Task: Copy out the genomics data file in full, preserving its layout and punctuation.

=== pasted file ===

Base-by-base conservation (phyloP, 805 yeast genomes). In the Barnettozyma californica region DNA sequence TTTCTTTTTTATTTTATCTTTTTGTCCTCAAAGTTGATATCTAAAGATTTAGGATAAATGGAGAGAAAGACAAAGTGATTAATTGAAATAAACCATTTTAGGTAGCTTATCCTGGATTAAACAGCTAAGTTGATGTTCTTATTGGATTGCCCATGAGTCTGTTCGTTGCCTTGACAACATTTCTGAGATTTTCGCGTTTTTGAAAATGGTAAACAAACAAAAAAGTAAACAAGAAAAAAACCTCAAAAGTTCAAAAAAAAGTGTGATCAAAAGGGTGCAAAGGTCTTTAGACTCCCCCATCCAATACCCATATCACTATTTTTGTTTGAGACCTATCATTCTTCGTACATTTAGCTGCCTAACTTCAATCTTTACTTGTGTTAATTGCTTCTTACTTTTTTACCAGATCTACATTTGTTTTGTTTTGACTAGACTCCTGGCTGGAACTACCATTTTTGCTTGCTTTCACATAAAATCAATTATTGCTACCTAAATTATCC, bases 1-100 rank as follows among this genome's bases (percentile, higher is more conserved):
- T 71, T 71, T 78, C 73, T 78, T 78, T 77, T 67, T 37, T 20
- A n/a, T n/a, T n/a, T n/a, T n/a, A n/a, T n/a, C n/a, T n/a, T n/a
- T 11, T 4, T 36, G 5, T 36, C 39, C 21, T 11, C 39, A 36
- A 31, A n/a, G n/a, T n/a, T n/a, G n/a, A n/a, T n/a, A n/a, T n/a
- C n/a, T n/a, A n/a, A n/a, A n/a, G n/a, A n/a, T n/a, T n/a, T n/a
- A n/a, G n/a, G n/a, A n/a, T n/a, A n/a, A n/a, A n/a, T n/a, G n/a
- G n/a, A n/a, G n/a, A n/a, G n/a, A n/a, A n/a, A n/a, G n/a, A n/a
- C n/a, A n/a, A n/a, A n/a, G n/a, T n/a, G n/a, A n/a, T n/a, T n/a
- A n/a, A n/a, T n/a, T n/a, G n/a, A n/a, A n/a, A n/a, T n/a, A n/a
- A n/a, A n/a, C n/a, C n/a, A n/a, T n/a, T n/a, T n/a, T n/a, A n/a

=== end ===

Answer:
Base-by-base conservation (phyloP, 805 yeast genomes). In the Barnettozyma californica region DNA sequence TTTCTTTTTTATTTTATCTTTTTGTCCTCAAAGTTGATATCTAAAGATTTAGGATAAATGGAGAGAAAGACAAAGTGATTAATTGAAATAAACCATTTTAGGTAGCTTATCCTGGATTAAACAGCTAAGTTGATGTTCTTATTGGATTGCCCATGAGTCTGTTCGTTGCCTTGACAACATTTCTGAGATTTTCGCGTTTTTGAAAATGGTAAACAAACAAAAAAGTAAACAAGAAAAAAACCTCAAAAGTTCAAAAAAAAGTGTGATCAAAAGGGTGCAAAGGTCTTTAGACTCCCCCATCCAATACCCATATCACTATTTTTGTTTGAGACCTATCATTCTTCGTACATTTAGCTGCCTAACTTCAATCTTTACTTGTGTTAATTGCTTCTTACTTTTTTACCAGATCTACATTTGTTTTGTTTTGACTAGACTCCTGGCTGGAACTACCATTTTTGCTTGCTTTCACATAAAATCAATTATTGCTACCTAAATTATCC, bases 1-100 rank as follows among this genome's bases (percentile, higher is more conserved):
- T 71, T 71, T 78, C 73, T 78, T 78, T 77, T 67, T 37, T 20
- A n/a, T n/a, T n/a, T n/a, T n/a, A n/a, T n/a, C n/a, T n/a, T n/a
- T 11, T 4, T 36, G 5, T 36, C 39, C 21, T 11, C 39, A 36
- A 31, A n/a, G n/a, T n/a, T n/a, G n/a, A n/a, T n/a, A n/a, T n/a
- C n/a, T n/a, A n/a, A n/a, A n/a, G n/a, A n/a, T n/a, T n/a, T n/a
- A n/a, G n/a, G n/a, A n/a, T n/a, A n/a, A n/a, A n/a, T n/a, G n/a
- G n/a, A n/a, G n/a, A n/a, G n/a, A n/a, A n/a, A n/a, G n/a, A n/a
- C n/a, A n/a, A n/a, A n/a, G n/a, T n/a, G n/a, A n/a, T n/a, T n/a
- A n/a, A n/a, T n/a, T n/a, G n/a, A n/a, A n/a, A n/a, T n/a, A n/a
- A n/a, A n/a, C n/a, C n/a, A n/a, T n/a, T n/a, T n/a, T n/a, A n/a